It wasn't so much sexual fantasies themselves that caused anguish during this period as it was the doubt and fear they aroused. I felt hopeless because I knew that no matter how sharply I imagined that supermodel's perfect breasts, adorned by a gold necklace as she leaned over the railing of a bayside cafe, no matter how deliciously I could picture lifting her skirt and rolling down her panties and having my way with her, I'd never in reality get anywhere near her.
Nor, frankly, did I want to. I wanted just to imagine it. At times my fantasies seemed to threaten my relationship with my wife. What would she think if she knew what I thought? This was a great torment to me. My wife is the light of my life, the center of my earthly existence. Why would I doubt that?
I feared that even writing about these thoughts might damage our relationship. So I knew I had to talk to her. We were out with friends and I said I was going to write a piece for Salon about my fantasy life, and she said, "No, you're not!" A few weeks later I brought it up again when we were dining together and she appeared to have thought it over; perhaps she had accepted the fact that I was determined, and that I was acting in this matter strictly as a writer. She said I should give some thought to my future reputation. "Don't embarrass yourself," she said, "and don't write anything you'll regret."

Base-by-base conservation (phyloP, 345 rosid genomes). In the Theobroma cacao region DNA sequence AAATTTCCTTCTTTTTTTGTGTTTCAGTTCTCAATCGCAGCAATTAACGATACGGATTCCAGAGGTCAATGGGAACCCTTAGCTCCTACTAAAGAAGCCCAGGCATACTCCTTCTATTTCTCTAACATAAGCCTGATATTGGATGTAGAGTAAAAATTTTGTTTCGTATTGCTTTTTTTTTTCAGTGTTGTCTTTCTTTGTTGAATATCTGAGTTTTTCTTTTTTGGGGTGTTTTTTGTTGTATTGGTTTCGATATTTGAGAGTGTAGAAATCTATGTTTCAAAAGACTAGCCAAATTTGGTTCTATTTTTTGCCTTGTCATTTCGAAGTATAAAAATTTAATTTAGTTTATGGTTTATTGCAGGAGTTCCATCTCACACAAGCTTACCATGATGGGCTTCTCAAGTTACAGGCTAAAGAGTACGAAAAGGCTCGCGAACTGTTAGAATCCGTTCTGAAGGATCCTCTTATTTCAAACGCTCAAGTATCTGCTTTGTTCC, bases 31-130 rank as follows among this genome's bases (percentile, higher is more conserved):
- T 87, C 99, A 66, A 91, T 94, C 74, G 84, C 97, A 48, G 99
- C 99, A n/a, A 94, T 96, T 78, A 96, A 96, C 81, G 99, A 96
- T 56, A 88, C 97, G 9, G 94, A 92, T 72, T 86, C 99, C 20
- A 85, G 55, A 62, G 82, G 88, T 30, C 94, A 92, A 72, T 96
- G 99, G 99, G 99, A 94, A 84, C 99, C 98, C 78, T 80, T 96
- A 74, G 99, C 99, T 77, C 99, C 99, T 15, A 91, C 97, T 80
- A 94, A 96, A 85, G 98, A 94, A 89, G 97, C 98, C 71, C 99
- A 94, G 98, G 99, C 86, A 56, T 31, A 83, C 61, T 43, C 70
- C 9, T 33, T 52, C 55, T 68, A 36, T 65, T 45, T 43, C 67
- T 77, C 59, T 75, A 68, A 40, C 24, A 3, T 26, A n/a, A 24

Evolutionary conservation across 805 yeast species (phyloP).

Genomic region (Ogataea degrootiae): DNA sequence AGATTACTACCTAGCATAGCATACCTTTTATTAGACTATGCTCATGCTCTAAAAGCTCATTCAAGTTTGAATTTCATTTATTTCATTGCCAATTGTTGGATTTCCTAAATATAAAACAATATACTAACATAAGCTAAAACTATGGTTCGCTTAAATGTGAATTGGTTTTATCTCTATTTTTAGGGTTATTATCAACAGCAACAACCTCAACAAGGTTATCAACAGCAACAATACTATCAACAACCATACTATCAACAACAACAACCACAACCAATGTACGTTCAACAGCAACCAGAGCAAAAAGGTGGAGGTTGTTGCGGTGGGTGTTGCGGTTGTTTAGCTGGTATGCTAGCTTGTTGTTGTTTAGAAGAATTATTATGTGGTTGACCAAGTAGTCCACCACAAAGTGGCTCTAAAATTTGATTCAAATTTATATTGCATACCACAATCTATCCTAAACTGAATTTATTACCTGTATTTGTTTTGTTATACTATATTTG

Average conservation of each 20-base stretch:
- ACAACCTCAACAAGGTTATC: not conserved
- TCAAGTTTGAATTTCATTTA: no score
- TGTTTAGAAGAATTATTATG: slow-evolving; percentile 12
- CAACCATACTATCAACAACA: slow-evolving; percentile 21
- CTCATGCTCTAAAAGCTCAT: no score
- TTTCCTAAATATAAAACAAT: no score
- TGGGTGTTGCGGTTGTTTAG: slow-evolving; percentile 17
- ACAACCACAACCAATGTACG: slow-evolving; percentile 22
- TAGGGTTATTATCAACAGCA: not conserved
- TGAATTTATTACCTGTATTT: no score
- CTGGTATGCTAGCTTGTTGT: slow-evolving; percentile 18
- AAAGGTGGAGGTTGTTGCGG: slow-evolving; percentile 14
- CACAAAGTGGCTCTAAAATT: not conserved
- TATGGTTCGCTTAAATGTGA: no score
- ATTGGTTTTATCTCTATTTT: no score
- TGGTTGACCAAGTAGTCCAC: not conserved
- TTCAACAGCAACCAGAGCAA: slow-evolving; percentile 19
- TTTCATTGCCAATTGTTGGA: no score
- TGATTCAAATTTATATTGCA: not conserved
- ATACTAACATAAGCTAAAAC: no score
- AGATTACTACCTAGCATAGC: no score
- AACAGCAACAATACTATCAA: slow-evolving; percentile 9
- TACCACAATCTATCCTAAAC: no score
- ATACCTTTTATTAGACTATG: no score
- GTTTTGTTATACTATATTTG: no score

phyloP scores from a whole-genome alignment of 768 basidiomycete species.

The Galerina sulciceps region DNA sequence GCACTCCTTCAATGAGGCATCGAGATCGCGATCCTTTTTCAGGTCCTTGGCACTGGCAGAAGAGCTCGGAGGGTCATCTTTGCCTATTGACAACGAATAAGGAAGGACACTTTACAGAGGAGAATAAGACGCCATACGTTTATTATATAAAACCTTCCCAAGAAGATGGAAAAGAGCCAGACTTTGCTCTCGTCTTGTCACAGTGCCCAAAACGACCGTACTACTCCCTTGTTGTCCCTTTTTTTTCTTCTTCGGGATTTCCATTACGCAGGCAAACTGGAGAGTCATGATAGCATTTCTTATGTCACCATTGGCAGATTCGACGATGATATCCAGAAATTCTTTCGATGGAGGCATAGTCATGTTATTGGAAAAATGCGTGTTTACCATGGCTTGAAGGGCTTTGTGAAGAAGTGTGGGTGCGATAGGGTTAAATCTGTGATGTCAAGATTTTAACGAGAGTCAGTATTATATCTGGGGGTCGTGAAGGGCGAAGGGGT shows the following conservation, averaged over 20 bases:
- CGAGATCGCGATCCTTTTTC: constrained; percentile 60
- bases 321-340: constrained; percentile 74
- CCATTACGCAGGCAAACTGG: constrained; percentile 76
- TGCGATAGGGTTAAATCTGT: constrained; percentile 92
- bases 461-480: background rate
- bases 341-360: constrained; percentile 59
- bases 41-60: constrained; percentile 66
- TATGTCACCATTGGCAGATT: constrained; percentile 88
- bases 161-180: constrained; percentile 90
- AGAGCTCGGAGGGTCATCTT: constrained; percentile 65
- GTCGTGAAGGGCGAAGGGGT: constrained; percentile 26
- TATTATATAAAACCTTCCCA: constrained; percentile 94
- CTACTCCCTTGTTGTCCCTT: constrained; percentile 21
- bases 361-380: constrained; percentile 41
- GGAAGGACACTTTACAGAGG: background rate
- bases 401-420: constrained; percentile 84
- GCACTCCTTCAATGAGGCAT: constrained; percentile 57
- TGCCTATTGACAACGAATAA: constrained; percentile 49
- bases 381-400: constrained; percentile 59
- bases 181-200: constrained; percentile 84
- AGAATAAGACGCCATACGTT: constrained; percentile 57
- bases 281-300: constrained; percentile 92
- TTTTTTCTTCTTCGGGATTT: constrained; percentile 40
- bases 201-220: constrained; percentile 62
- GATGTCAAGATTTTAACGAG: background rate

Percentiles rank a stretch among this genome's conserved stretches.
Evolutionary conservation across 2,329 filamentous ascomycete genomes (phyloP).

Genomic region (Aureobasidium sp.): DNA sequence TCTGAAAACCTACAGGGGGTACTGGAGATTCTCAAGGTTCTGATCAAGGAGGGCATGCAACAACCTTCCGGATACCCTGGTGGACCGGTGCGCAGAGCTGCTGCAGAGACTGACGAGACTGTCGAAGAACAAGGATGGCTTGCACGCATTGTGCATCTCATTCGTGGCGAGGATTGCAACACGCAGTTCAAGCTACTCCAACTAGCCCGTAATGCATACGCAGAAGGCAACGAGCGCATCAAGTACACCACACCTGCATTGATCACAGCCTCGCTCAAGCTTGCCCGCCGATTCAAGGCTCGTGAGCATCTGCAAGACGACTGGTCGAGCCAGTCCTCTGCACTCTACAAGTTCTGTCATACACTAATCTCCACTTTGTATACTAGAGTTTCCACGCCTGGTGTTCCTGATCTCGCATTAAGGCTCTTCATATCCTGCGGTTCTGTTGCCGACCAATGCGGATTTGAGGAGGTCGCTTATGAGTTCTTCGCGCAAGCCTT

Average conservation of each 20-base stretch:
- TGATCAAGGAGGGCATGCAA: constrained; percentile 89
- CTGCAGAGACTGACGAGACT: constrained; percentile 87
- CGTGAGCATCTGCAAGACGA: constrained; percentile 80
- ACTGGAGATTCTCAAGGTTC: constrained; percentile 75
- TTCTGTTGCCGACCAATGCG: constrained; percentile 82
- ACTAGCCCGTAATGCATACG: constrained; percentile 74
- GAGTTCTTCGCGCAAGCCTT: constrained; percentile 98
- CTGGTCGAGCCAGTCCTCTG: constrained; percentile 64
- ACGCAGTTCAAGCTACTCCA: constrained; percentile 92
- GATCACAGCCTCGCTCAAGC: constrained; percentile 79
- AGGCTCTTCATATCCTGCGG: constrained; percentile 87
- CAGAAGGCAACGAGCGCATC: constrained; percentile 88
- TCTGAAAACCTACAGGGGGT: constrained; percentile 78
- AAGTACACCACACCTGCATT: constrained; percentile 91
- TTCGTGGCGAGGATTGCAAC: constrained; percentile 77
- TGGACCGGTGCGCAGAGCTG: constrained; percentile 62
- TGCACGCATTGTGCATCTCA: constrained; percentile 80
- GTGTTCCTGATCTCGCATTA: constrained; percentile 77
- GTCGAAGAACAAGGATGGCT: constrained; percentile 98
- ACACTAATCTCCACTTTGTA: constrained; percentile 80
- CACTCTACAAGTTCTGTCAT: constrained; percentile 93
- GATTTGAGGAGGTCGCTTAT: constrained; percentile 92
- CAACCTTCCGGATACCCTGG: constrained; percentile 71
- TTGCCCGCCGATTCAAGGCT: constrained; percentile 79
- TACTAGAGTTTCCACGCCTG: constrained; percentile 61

I will not regret it if I can convey how I have come to be free of the nagging guilt that often accompanies sexual fantasies. One day I was walking along and saw an attractive woman, but instead of having that agonizing feeling of impossibility, I imagined that she and I were lovers already, that we had spent a passionate night together and now it was the next day, and I was simply admiring her. "God, she was fantastic last night!" I said to myself, and a light went off in my head. It's better to imagine having already had sex than it is to imagine its possibility! Why despair over what never will be, or live in fear that it might happen, when you can sigh and bask in the warm glow of recent love, as if it had already occurred?
The notion of thought as a precursor to action is embedded in our language: "Don't you even think about it!" But the opposite seems to be the case: If we really thought about it, we probably wouldn't do it. My generation was, of course, the generation that preached we must throw open the doors of perception and charge down the road of excess to the palace of wisdom. Central to the madness of the '60s was the belief in the holiness of willful stupidity. The courage to act without thinking, to leap without looking, was an affirmation of a faith in something larger than us.